From America's Test Kitchen Season 5: Texas Rib House
Classic Southern corn bread is made in a ripping hot skillet greased with bacon fat, which causes it to develop a thin, crispy crust as the bread bakes. The resulting bread is moist and tender, with the aroma of toasted corn and the subtle flavor of dairy. Traditionally, Southern-style corn bread is made from white cornmeal and has only trace amounts of sugar and flour. We wanted to perfect the proportions of ingredients and come up with our own crusty, savory Southern-style corn bread baked in a cast-iron skillet. Departing from tradition, we chose yellow cornmeal over white—corn breads made with yellow cornmeal consistently had a more potent corn flavor than those made with white cornmeal. We chose a rustic method to incorporate the cornmeal—combining part of the cornmeal with boiling water to create a cornmeal “mush.” Corn bread that started with some mush had the most corn flavor, and it also produced a fine, moist crumb. We then stirred the buttermilk and egg into the mush before adding the remaining cornmeal and other dry ingredients. As for sugar, a small amount enhanced the natural sweetness of the corn. Finally, we poured the batter into a hot, greased cast-iron skillet to bake until crusty and fragrant.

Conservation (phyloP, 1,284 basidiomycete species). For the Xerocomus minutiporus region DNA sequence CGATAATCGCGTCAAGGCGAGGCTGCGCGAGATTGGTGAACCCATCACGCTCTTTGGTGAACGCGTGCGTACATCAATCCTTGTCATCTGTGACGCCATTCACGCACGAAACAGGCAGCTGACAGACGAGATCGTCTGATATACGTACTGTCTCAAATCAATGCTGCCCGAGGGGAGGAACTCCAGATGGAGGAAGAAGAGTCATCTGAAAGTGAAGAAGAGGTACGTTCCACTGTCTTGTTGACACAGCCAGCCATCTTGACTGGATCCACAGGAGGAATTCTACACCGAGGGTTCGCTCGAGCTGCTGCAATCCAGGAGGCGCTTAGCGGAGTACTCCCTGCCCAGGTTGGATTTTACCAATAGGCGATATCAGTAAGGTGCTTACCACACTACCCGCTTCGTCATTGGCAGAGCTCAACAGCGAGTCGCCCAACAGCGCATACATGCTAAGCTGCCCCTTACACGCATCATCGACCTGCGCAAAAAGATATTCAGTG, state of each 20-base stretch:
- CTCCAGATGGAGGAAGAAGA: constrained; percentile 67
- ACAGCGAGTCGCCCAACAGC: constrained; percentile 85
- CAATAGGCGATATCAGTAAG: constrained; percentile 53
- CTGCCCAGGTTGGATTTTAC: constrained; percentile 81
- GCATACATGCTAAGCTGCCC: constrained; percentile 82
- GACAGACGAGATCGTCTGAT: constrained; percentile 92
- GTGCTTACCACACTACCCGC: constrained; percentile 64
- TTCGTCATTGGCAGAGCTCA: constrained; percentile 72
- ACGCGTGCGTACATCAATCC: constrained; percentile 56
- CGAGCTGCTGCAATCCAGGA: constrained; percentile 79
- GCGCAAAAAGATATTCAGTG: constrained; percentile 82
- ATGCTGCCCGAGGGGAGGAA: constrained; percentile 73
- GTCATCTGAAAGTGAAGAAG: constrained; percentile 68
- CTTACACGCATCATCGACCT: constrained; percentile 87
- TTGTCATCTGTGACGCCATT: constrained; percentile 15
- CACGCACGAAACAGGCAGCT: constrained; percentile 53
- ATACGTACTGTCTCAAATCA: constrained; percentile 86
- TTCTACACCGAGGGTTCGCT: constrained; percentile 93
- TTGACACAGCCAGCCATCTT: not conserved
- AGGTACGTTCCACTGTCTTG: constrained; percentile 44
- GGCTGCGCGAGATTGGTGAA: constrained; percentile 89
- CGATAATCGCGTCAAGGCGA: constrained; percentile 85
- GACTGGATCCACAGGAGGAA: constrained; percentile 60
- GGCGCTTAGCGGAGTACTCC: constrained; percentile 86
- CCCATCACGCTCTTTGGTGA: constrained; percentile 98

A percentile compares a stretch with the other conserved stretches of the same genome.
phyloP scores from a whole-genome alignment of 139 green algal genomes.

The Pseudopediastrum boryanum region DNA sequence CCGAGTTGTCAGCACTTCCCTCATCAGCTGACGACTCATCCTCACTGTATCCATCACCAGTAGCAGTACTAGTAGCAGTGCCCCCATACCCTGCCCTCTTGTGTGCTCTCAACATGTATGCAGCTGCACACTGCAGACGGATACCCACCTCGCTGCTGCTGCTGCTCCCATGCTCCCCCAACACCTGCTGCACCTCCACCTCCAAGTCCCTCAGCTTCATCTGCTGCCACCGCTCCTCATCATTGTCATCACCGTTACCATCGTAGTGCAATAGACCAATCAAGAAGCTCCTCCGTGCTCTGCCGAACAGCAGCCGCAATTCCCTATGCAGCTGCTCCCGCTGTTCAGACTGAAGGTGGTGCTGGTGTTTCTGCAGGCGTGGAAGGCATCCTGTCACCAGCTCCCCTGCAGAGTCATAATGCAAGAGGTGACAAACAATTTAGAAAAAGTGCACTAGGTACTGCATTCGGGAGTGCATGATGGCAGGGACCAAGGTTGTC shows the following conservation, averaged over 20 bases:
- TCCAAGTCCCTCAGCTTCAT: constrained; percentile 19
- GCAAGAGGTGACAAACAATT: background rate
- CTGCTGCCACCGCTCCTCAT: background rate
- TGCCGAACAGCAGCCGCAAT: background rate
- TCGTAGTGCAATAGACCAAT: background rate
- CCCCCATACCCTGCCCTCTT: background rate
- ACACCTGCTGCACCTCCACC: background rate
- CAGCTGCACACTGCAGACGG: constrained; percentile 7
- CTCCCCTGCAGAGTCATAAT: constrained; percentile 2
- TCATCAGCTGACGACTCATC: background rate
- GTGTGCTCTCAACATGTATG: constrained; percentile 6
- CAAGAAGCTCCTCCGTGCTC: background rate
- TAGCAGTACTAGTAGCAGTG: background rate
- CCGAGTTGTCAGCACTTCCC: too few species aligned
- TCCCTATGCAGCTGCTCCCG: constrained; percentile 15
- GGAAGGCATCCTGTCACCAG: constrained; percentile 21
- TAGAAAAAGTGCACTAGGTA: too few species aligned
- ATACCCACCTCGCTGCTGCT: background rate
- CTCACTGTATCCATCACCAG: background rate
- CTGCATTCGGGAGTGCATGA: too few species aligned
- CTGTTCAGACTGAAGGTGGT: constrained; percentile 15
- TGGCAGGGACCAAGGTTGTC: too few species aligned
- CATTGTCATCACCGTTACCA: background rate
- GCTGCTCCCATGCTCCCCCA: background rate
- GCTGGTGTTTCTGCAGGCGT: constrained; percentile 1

Makes one 8-inch skillet of bread
Unlike its sweet, cakey Northern counterpart, Southern cornbread is thin, crusty, and decidedly savory. Though some styles of Southern cornbread are dry and crumbly, I favor this dense, moist, tender version. Cornmeal mush of just the right texture is essential to this bread. Though I prefer to make cornbread in a preheated cast-iron skillet, a 9-inch round cake pan or 9-inch square baking pan, greased lightly with butter and not preheated, will also produce acceptable results if you double the recipe and bake the bread for 25 minutes.